.. DO NOT EDIT. .. THIS FILE WAS AUTOMATICALLY GENERATED BY SPHINX-GALLERY. .. TO MAKE CHANGES, EDIT THE SOURCE PYTHON FILE: .. "auto_examples/plot_energy_test.py" .. LINE NUMBERS ARE GIVEN BELOW. .. only:: html .. note:: :class: sphx-glr-download-link-note Click :ref:here  to download the full example code or to run this example in your browser via Binder .. rst-class:: sphx-glr-example-title .. _sphx_glr_auto_examples_plot_energy_test.py: The energy distance test of homogeneity ======================================= Example that shows the usage of the energy distance test. .. GENERATED FROM PYTHON SOURCE LINES 8-15 .. code-block:: default import matplotlib.pyplot as plt import numpy as np import pandas as pd import dcor .. GENERATED FROM PYTHON SOURCE LINES 16-22 Given samples (of possible different sizes) of several random vectors with the same arbitrary dimension, the energy distance can be used to construct a permutation test of homogeneity. The null hypothesis :math:\mathcal{H}_0 is that the two random vectors have the same distribution, where the alternative hypothesis :math:\mathcal{H}_1 is that their distributions differ. .. GENERATED FROM PYTHON SOURCE LINES 24-25 As an example, we can consider a case with identically distributed data: .. GENERATED FROM PYTHON SOURCE LINES 25-44 .. code-block:: default n_samples_x = 1000 n_samples_y = 600 random_state = np.random.default_rng(63263) x = random_state.multivariate_normal(np.zeros(2), np.eye(2), size=n_samples_x) y = random_state.multivariate_normal(np.zeros(2), np.eye(2), size=n_samples_y) plt.scatter(x[:, 0], x[:, 1], s=1) plt.scatter(y[:, 0], y[:, 1], s=1) plt.show() dcor.homogeneity.energy_test( x, y, num_resamples=200, random_state=random_state, ) .. image-sg:: /auto_examples/images/sphx_glr_plot_energy_test_001.png :alt: plot energy test :srcset: /auto_examples/images/sphx_glr_plot_energy_test_001.png :class: sphx-glr-single-img .. rst-class:: sphx-glr-script-out .. code-block:: none HypothesisTest(pvalue=0.9502487562189055, statistic=0.730988457642523) .. GENERATED FROM PYTHON SOURCE LINES 45-58 Under the null hypothesis, the p-value would have a uniform distribution between 0 and 1. Under the alternative hypothesis, the p-value would tend to 0. Thus, it is common to reject the null hypothesis when the p-value is below a predefined threshold :math:\alpha (the significance level). There is thus a probability :math:\alpha of rejecting the null hypothesis even when it is true (Type I error). To ensure that this does not happen often one typically chooses a value for :math:\alpha of 0.05 or 0.01, to obtain a Type I error less than 5% or 1% of the time, respectively. In this case as the p-value is greater than the threshold we (correctly) don't reject the null hypothesis, and thus we would consider the random variables independent. .. GENERATED FROM PYTHON SOURCE LINES 60-61 We can now consider the following data: .. GENERATED FROM PYTHON SOURCE LINES 61-76 .. code-block:: default x = random_state.multivariate_normal( np.zeros(2), [ [1, 0.5], [0.5, 1], ], size=n_samples_x, ) y = random_state.multivariate_normal(np.zeros(2), np.eye(2), size=n_samples_y) plt.scatter(x[:, 0], x[:, 1], s=1) plt.scatter(y[:, 0], y[:, 1], s=1) plt.show() .. image-sg:: /auto_examples/images/sphx_glr_plot_energy_test_002.png :alt: plot energy test :srcset: /auto_examples/images/sphx_glr_plot_energy_test_002.png :class: sphx-glr-single-img .. GENERATED FROM PYTHON SOURCE LINES 77-79 Now the two distributions have different variance. Thus, the test should reject the null hypothesis: .. GENERATED FROM PYTHON SOURCE LINES 79-87 .. code-block:: default dcor.homogeneity.energy_test( x, y, num_resamples=200, random_state=random_state, ) .. rst-class:: sphx-glr-script-out .. code-block:: none HypothesisTest(pvalue=0.004975124378109453, statistic=8.192156215078683) .. GENERATED FROM PYTHON SOURCE LINES 88-91 We can see that the p-value obtained is indeed very small, and thus we can safely reject the null hypothesis, and consider that the distributions are very different. .. GENERATED FROM PYTHON SOURCE LINES 93-101 The test illustrated here is a permutation test, which compares the distance covariance of the original dataset with the one obtained after random permutations of one of the input arrays. Thus, increasing the number of permutations makes the p-value more accurate, but increases the computational cost. With a low number of permutations or low number of observations, it is even possible to not reject the true hypothesis when it is not true (Type II error). .. GENERATED FROM PYTHON SOURCE LINES 103-113 We can now check how this test control effectively the Type I and Type II errors. We can do a simple Monte Carlo test, as explained in the Example 1 of :footcite:t:szekely+rizzo_2004_testing. What follows is a replication of the results obtained in that example, using a lower number of test repetitions due to time constraints. Users are encouraged to download this example and increase that number to obtain better estimates of the Type I and Type II errors. In order to replicate the original results, one should set the value of n_tests to 10000 and num_resamples to 499. .. GENERATED FROM PYTHON SOURCE LINES 115-120 We generate data from two uncorrelated multivariate normal distributions, with means :math:(0, 0) and :math:(0, \delta). For :math:\delta = 0 the two random vectors have the same distribution, and thus we can check the Type I error. In all the other cases we can check the Type II error for a particular value of :math:\delta. .. GENERATED FROM PYTHON SOURCE LINES 120-165 .. code-block:: default n_tests = 100 n_obs_list = [10, 15, 20, 25, 30, 40, 50, 75, 100] num_resamples = 200 significance = 0.1 def multivariate_normal(n_obs, delta): return random_state.multivariate_normal( [0, delta], np.eye(2), size=n_obs, ) deltas = [0, 0.5, 0.75, 1] table = pd.DataFrame() table["n₁"] = n_obs_list table["n₂"] = n_obs_list for delta in deltas: dist_results = [] for n_obs in n_obs_list: n_errors = 0 for _ in range(n_tests): x = multivariate_normal(n_obs, 0) y = multivariate_normal(n_obs, delta) test_result = dcor.homogeneity.energy_test( x, y, num_resamples=num_resamples, random_state=random_state, ) if test_result.pvalue < significance: n_errors += 1 error_prob = n_errors / n_tests dist_results.append(error_prob) table[f"δ = {delta}"] = dist_results table .. raw:: html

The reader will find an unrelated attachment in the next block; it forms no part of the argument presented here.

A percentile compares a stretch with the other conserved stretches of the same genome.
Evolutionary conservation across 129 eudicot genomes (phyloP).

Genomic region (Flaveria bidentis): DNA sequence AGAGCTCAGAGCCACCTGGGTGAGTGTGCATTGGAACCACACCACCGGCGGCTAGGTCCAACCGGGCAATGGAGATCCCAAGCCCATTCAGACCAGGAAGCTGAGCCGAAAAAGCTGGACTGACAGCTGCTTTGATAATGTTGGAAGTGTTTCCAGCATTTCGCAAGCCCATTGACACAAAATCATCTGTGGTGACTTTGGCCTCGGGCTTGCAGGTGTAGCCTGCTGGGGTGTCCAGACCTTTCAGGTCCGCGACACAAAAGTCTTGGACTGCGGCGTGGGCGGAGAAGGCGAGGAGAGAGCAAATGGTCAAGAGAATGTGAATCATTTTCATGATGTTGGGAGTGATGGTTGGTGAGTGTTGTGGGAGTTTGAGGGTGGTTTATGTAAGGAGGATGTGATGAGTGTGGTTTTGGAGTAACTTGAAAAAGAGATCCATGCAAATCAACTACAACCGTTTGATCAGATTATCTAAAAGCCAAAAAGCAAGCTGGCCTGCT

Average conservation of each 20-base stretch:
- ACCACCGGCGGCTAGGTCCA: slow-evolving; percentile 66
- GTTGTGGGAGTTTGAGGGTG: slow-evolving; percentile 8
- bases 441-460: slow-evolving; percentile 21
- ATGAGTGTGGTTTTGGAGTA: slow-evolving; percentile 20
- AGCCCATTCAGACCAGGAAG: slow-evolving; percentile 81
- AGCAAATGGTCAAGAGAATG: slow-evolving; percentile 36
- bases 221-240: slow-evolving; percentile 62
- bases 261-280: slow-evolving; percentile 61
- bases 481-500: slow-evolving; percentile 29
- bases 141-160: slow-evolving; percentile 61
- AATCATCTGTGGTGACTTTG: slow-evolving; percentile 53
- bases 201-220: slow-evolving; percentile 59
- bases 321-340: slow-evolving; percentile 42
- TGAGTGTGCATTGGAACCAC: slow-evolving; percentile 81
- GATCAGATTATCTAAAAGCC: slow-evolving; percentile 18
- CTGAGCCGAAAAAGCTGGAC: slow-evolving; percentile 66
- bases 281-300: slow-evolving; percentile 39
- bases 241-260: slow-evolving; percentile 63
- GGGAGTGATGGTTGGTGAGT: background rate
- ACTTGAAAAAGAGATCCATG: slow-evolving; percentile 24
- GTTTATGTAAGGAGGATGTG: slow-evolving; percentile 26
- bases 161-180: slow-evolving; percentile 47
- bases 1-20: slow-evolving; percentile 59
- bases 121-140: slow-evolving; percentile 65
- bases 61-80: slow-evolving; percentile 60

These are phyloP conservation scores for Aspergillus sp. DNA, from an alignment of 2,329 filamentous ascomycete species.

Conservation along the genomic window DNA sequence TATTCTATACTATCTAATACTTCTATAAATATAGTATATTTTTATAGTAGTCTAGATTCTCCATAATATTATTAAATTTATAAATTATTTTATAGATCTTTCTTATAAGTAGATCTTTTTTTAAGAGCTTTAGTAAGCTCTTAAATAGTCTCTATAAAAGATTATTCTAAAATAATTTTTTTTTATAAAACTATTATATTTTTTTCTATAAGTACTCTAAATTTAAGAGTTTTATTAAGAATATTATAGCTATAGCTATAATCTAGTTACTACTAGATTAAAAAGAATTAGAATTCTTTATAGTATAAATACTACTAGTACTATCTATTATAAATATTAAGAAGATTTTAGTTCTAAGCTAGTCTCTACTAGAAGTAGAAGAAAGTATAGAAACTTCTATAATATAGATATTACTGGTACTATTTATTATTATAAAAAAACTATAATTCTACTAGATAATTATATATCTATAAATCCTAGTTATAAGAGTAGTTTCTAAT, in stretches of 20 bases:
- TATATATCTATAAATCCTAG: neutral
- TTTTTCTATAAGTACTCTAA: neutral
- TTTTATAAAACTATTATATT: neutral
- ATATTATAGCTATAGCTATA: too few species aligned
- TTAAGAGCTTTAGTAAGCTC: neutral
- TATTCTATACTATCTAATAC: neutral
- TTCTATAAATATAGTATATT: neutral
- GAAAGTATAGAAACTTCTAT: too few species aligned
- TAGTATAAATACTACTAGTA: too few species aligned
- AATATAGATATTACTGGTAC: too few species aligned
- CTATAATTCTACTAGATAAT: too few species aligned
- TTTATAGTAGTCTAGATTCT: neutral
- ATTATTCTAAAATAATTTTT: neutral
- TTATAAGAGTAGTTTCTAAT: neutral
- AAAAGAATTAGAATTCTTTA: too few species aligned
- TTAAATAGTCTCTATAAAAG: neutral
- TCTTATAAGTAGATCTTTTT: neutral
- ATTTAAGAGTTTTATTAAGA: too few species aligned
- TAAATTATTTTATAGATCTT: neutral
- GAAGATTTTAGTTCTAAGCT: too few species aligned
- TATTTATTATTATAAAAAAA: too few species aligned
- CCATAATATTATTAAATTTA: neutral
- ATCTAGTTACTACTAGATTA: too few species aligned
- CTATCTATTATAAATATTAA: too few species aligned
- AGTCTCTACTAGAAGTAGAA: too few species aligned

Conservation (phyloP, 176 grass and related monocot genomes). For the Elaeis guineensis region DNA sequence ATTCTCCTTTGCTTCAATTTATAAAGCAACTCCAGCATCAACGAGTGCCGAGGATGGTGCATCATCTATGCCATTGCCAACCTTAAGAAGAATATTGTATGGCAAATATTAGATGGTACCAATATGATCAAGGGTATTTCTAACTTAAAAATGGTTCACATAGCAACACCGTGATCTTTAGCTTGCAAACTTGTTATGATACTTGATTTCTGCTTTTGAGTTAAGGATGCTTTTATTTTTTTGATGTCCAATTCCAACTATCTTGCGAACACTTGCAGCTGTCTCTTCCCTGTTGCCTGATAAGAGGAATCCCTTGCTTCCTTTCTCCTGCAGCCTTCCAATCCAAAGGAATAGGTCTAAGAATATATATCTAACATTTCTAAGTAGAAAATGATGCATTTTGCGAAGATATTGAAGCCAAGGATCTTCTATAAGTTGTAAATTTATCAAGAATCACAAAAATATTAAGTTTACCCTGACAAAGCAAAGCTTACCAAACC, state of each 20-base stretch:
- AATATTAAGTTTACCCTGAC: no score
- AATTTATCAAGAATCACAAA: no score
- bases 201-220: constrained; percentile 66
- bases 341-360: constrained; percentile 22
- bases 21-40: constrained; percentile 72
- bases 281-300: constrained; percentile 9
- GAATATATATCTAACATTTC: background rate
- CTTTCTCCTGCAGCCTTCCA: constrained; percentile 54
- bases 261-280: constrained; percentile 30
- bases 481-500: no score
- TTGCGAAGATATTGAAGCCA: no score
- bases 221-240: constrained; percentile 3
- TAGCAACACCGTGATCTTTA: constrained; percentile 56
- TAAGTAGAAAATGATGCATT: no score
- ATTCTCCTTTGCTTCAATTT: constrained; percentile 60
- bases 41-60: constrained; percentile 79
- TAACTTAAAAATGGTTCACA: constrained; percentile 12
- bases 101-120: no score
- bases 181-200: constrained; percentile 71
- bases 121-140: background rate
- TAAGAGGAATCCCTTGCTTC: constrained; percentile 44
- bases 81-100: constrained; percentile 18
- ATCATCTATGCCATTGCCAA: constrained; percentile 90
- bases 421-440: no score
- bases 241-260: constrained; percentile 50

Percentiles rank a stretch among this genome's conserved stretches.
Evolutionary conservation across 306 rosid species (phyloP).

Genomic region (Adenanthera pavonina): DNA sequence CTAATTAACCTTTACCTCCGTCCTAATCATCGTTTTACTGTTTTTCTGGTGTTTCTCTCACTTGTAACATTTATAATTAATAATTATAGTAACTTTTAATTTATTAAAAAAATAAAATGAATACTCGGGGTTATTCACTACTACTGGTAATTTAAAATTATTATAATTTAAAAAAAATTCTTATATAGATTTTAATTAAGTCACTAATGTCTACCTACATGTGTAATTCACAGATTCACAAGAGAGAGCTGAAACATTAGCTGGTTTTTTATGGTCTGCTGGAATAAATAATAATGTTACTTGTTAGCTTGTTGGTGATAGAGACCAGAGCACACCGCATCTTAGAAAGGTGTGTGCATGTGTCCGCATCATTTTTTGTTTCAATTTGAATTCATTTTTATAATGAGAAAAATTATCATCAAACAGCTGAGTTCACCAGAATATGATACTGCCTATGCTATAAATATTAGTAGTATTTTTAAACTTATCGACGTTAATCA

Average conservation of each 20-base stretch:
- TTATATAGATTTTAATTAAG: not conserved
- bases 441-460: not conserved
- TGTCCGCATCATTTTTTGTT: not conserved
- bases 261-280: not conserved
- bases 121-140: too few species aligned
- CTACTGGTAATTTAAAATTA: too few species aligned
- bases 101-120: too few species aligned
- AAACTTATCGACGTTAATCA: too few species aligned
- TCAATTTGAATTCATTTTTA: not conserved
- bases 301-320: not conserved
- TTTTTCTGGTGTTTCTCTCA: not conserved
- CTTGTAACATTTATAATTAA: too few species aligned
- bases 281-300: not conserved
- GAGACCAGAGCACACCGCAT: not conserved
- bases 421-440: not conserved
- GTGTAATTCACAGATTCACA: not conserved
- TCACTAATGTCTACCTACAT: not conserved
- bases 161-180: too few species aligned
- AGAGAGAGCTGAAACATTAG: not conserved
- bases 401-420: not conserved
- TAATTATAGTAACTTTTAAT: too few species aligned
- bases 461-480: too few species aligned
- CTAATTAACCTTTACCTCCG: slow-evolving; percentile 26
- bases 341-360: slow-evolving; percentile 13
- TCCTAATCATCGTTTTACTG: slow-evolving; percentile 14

n₁ n₂ δ = 0 δ = 0.5 δ = 0.75 δ = 1
0 10 10 0.11 0.20 0.43 0.47
1 15 15 0.08 0.25 0.53 0.77
2 20 20 0.07 0.36 0.59 0.82
3 25 25 0.13 0.42 0.71 0.92
4 30 30 0.06 0.47 0.79 0.98
5 40 40 0.07 0.59 0.91 0.98
6 50 50 0.09 0.71 0.93 1.00
7 75 75 0.13 0.82 0.99 1.00
8 100 100 0.14 0.95 1.00 1.00

.. GENERATED FROM PYTHON SOURCE LINES 166-169 Bibliography ------------ .. footbibliography:: .. rst-class:: sphx-glr-timing **Total running time of the script:** ( 2 minutes 6.807 seconds) .. _sphx_glr_download_auto_examples_plot_energy_test.py: .. only:: html .. container:: sphx-glr-footer sphx-glr-footer-example .. container:: binder-badge .. image:: images/binder_badge_logo.svg :target: https://mybinder.org/v2/gh/VNMabus/dcor/master?filepath=examples/plot_energy_test.py :alt: Launch binder :width: 150 px .. container:: sphx-glr-download sphx-glr-download-python :download:Download Python source code: plot_energy_test.py  .. container:: sphx-glr-download sphx-glr-download-jupyter :download:Download Jupyter notebook: plot_energy_test.ipynb  .. only:: html .. rst-class:: sphx-glr-signature Gallery generated by Sphinx-Gallery _